Clarification to This Article
The Feb. 4 Metro article about a proposed bill that would curtail Fairfax County's ability to obtain cash proffers from developers omitted information that is important in describing the position of Board of Supervisors Chairman Gerald E. Connolly. Connolly opposes the bill and has actively lobbied against it in phone calls and meetings with lawmakers.

Bill Could Force Curb On Growth, Fairfax Says

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By Bill Turque
Washington Post Staff Writer
Monday, February 4, 2008

Rezonings for home construction in Fairfax County could be sharply curtailed, or even frozen, if Virginia lawmakers pass a bill ending the system of payments that local governments receive from developers to help pay for roads, schools and other services, county officials say.

The 30-year-old system of voluntary payments and in-kind contributions, known as proffers, produces millions of dollars a year that local governments use to offset the impact of construction.

A bill before the Senate, sponsored on behalf of the politically influential -- and slumping -- home-building industry, would replace the proffer system with a schedule of flat fees for each new house. It would also sharply restrict counties' ability to receive such non-cash contributions as land for parks, libraries, affordable housing units, trees and playground equipment.

The first version of the bill, introduced by Sen. John C. Watkins (R-Chesterfield), included an increase in the tax paid by home sellers in some communities, but that was eliminated in committee hearings. However, Watkins, who received $66,500 in contributions from real estate and construction interests in the 2007 campaign, according to the nonprofit Virginia Public Access Project, said he will try to restore the provision.

The Home Builders Association of Virginia, which helped draft Watkins's bill, says it is necessary because of the housing slump and the inordinately high proffers extracted by some fast-growing counties in Northern Virginia. Loudoun County's suggested fee for each new home is about $47,000, the highest in the state, though the final amount is often subject to negotiation.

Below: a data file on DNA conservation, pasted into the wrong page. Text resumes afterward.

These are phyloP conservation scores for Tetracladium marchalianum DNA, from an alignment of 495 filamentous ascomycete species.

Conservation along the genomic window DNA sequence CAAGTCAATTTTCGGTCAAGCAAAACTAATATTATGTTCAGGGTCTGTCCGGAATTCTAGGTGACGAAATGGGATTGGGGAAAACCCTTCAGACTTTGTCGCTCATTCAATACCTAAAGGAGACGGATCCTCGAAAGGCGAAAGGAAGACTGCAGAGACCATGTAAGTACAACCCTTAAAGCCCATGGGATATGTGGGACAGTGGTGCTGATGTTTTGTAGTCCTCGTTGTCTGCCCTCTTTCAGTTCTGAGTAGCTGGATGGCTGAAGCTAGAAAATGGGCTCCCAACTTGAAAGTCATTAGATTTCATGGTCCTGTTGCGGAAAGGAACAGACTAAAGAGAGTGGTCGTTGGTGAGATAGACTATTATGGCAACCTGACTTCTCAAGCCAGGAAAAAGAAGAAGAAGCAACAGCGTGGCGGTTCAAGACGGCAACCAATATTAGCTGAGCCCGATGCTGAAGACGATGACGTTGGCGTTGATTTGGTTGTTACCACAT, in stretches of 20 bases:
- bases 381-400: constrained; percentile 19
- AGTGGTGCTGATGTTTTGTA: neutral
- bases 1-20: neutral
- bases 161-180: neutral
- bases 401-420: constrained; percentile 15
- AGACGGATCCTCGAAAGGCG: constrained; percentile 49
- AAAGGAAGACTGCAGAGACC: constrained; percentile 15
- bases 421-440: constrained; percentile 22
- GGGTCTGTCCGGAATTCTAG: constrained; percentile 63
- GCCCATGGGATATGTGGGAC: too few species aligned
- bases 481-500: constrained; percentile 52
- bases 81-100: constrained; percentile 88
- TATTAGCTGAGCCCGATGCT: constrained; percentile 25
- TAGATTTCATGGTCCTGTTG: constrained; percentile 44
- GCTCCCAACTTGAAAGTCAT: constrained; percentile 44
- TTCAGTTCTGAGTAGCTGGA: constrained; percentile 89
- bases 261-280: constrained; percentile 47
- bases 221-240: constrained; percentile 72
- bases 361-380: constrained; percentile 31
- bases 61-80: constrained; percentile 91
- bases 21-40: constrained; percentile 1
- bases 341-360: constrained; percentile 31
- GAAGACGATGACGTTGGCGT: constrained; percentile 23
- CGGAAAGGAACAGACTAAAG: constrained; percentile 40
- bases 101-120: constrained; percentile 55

Fairfax's proffers vary but are roughly $15,000 for each new single-family home. The county collected $7.9 million in cash proffers in 2007, according to reports it files annually with the state. Officials said last week that the proposed impact fees would come nowhere near replacing the revenue from proffers.

In a memo to the Board of Supervisors, James P. Zook, the county planning and zoning director, said the bill "will have far-reaching and adverse impacts on Fairfax County's ability to manage its growth and to provide an adequate level of public facilities . . . in tandem with population growth."

At a meeting of the board's legislative committee Friday, supervisors and administrators said that if the county were unable to use proffers to negotiate with developers for public improvements, they would be forced to sharply curtail approval of rezonings.

"We'd have a lot shorter board meetings," said Supervisor Linda Q. Smyth (D-Providence).

County Executive Anthony H. Griffin, usually circumspect in his public comments when meeting with the supervisors, sharply criticized lawmakers for moving such sweeping legislation through the system without more careful study. He suggested sending a letter to lawmakers threatening a moratorium on rezonings if the Watkins bill passes.

"They're very cavalier in terms of how they are approaching this in the General Assembly," Griffin said.

Board Chairman Gerald E. Connolly (D), who is expected to formally announce his candidacy for Congress soon, quickly deflected the idea, which would be likely to alienate developers, who have contributed generously to his campaigns.

"Let's think about that," Connolly said. He added, however, that it is important to see that the bill is put on hold for more analysis.

One problem facing the Fairfax government in fighting the bill is that it doesn't have a clear idea of how much it receives in proffers. The county started an annual accounting only after a state law began to require it a few years ago. Also, years can pass from the time proffers are pledged to when they are collected, which usually doesn't happen until a project is close to construction.

"What we have is episodic reports and anecdotal examples," Connolly said. He added that the county will need "a much more comprehensive approach on proffers if we're going to be able to defend our interests in Richmond."

The bill was approved by the Senate Local Government Committee last week and is expected to be taken up this week by the Finance Committee.

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